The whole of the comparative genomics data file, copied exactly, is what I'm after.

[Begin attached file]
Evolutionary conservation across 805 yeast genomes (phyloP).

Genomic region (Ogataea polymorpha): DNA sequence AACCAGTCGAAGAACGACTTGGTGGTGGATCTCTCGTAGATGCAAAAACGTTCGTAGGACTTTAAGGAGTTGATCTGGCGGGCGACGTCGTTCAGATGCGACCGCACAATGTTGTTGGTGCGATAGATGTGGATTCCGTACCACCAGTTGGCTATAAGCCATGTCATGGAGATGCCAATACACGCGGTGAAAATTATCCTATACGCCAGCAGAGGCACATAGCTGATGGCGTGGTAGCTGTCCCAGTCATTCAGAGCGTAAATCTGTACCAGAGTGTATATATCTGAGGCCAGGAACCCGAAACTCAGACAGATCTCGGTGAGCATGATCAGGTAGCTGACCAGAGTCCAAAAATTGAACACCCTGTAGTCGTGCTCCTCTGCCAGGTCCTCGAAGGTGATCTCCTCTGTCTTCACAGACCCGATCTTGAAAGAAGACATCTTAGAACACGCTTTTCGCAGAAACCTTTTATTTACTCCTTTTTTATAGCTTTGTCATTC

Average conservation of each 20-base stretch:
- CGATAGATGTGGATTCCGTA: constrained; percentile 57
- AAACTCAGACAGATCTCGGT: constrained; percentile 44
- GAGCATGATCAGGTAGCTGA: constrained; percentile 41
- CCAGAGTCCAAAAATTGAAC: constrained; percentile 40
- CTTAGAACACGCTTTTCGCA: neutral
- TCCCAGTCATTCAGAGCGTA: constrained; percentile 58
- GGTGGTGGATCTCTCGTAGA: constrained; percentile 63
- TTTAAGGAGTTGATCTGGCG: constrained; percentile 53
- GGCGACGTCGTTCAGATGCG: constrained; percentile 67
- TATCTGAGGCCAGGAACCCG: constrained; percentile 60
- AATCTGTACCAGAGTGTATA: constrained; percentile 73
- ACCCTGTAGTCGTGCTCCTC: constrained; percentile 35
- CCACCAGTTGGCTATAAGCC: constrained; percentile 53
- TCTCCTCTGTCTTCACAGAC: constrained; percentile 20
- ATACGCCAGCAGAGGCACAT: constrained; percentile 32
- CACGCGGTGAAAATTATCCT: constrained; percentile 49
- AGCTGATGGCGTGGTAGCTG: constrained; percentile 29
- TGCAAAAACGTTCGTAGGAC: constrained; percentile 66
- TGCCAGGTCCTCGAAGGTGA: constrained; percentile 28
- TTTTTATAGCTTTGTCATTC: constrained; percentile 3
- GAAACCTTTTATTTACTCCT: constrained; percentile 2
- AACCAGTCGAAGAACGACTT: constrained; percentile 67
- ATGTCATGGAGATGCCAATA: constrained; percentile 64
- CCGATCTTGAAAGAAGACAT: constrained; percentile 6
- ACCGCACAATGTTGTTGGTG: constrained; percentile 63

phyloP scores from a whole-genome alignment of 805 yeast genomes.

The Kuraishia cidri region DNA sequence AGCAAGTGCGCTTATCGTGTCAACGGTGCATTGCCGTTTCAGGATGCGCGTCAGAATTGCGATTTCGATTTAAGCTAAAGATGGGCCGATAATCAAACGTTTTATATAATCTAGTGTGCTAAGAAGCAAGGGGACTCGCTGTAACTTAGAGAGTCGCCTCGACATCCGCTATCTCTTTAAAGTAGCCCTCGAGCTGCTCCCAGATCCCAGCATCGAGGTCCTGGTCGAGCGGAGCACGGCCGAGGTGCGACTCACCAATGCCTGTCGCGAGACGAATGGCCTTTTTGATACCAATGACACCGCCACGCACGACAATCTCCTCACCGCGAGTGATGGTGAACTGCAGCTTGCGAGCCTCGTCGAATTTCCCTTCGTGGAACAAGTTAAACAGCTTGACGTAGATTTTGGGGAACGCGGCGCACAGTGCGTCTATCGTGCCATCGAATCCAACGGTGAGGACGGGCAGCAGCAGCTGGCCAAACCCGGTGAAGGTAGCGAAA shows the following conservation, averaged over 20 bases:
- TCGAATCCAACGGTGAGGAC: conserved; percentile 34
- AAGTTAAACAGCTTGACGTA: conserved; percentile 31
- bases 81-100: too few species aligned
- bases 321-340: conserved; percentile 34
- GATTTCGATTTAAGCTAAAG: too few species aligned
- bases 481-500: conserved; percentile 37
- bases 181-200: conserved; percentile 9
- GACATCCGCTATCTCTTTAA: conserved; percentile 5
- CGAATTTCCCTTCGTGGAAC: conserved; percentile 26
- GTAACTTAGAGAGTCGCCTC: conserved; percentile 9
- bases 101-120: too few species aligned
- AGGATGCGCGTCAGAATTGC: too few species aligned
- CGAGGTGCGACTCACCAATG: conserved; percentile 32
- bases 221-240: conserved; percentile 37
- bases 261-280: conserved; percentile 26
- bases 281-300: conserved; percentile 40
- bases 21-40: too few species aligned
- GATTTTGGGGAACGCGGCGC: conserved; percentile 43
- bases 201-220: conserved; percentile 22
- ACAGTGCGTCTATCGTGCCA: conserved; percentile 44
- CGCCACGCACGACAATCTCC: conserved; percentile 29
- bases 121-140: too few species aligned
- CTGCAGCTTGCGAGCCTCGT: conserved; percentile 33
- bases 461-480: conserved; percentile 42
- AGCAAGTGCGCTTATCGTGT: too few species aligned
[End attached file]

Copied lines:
Evolutionary conservation across 805 yeast genomes (phyloP).

Genomic region (Ogataea polymorpha): DNA sequence AACCAGTCGAAGAACGACTTGGTGGTGGATCTCTCGTAGATGCAAAAACGTTCGTAGGACTTTAAGGAGTTGATCTGGCGGGCGACGTCGTTCAGATGCGACCGCACAATGTTGTTGGTGCGATAGATGTGGATTCCGTACCACCAGTTGGCTATAAGCCATGTCATGGAGATGCCAATACACGCGGTGAAAATTATCCTATACGCCAGCAGAGGCACATAGCTGATGGCGTGGTAGCTGTCCCAGTCATTCAGAGCGTAAATCTGTACCAGAGTGTATATATCTGAGGCCAGGAACCCGAAACTCAGACAGATCTCGGTGAGCATGATCAGGTAGCTGACCAGAGTCCAAAAATTGAACACCCTGTAGTCGTGCTCCTCTGCCAGGTCCTCGAAGGTGATCTCCTCTGTCTTCACAGACCCGATCTTGAAAGAAGACATCTTAGAACACGCTTTTCGCAGAAACCTTTTATTTACTCCTTTTTTATAGCTTTGTCATTC

Average conservation of each 20-base stretch:
- CGATAGATGTGGATTCCGTA: constrained; percentile 57
- AAACTCAGACAGATCTCGGT: constrained; percentile 44
- GAGCATGATCAGGTAGCTGA: constrained; percentile 41
- CCAGAGTCCAAAAATTGAAC: constrained; percentile 40
- CTTAGAACACGCTTTTCGCA: neutral
- TCCCAGTCATTCAGAGCGTA: constrained; percentile 58
- GGTGGTGGATCTCTCGTAGA: constrained; percentile 63
- TTTAAGGAGTTGATCTGGCG: constrained; percentile 53
- GGCGACGTCGTTCAGATGCG: constrained; percentile 67
- TATCTGAGGCCAGGAACCCG: constrained; percentile 60
- AATCTGTACCAGAGTGTATA: constrained; percentile 73
- ACCCTGTAGTCGTGCTCCTC: constrained; percentile 35
- CCACCAGTTGGCTATAAGCC: constrained; percentile 53
- TCTCCTCTGTCTTCACAGAC: constrained; percentile 20
- ATACGCCAGCAGAGGCACAT: constrained; percentile 32
- CACGCGGTGAAAATTATCCT: constrained; percentile 49
- AGCTGATGGCGTGGTAGCTG: constrained; percentile 29
- TGCAAAAACGTTCGTAGGAC: constrained; percentile 66
- TGCCAGGTCCTCGAAGGTGA: constrained; percentile 28
- TTTTTATAGCTTTGTCATTC: constrained; percentile 3
- GAAACCTTTTATTTACTCCT: constrained; percentile 2
- AACCAGTCGAAGAACGACTT: constrained; percentile 67
- ATGTCATGGAGATGCCAATA: constrained; percentile 64
- CCGATCTTGAAAGAAGACAT: constrained; percentile 6
- ACCGCACAATGTTGTTGGTG: constrained; percentile 63

phyloP scores from a whole-genome alignment of 805 yeast genomes.

The Kuraishia cidri region DNA sequence AGCAAGTGCGCTTATCGTGTCAACGGTGCATTGCCGTTTCAGGATGCGCGTCAGAATTGCGATTTCGATTTAAGCTAAAGATGGGCCGATAATCAAACGTTTTATATAATCTAGTGTGCTAAGAAGCAAGGGGACTCGCTGTAACTTAGAGAGTCGCCTCGACATCCGCTATCTCTTTAAAGTAGCCCTCGAGCTGCTCCCAGATCCCAGCATCGAGGTCCTGGTCGAGCGGAGCACGGCCGAGGTGCGACTCACCAATGCCTGTCGCGAGACGAATGGCCTTTTTGATACCAATGACACCGCCACGCACGACAATCTCCTCACCGCGAGTGATGGTGAACTGCAGCTTGCGAGCCTCGTCGAATTTCCCTTCGTGGAACAAGTTAAACAGCTTGACGTAGATTTTGGGGAACGCGGCGCACAGTGCGTCTATCGTGCCATCGAATCCAACGGTGAGGACGGGCAGCAGCAGCTGGCCAAACCCGGTGAAGGTAGCGAAA shows the following conservation, averaged over 20 bases:
- TCGAATCCAACGGTGAGGAC: conserved; percentile 34
- AAGTTAAACAGCTTGACGTA: conserved; percentile 31
- bases 81-100: too few species aligned
- bases 321-340: conserved; percentile 34
- GATTTCGATTTAAGCTAAAG: too few species aligned
- bases 481-500: conserved; percentile 37
- bases 181-200: conserved; percentile 9
- GACATCCGCTATCTCTTTAA: conserved; percentile 5
- CGAATTTCCCTTCGTGGAAC: conserved; percentile 26
- GTAACTTAGAGAGTCGCCTC: conserved; percentile 9
- bases 101-120: too few species aligned
- AGGATGCGCGTCAGAATTGC: too few species aligned
- CGAGGTGCGACTCACCAATG: conserved; percentile 32
- bases 221-240: conserved; percentile 37
- bases 261-280: conserved; percentile 26
- bases 281-300: conserved; percentile 40
- bases 21-40: too few species aligned
- GATTTTGGGGAACGCGGCGC: conserved; percentile 43
- bases 201-220: conserved; percentile 22
- ACAGTGCGTCTATCGTGCCA: conserved; percentile 44
- CGCCACGCACGACAATCTCC: conserved; percentile 29
- bases 121-140: too few species aligned
- CTGCAGCTTGCGAGCCTCGT: conserved; percentile 33
- bases 461-480: conserved; percentile 42
- AGCAAGTGCGCTTATCGTGT: too few species aligned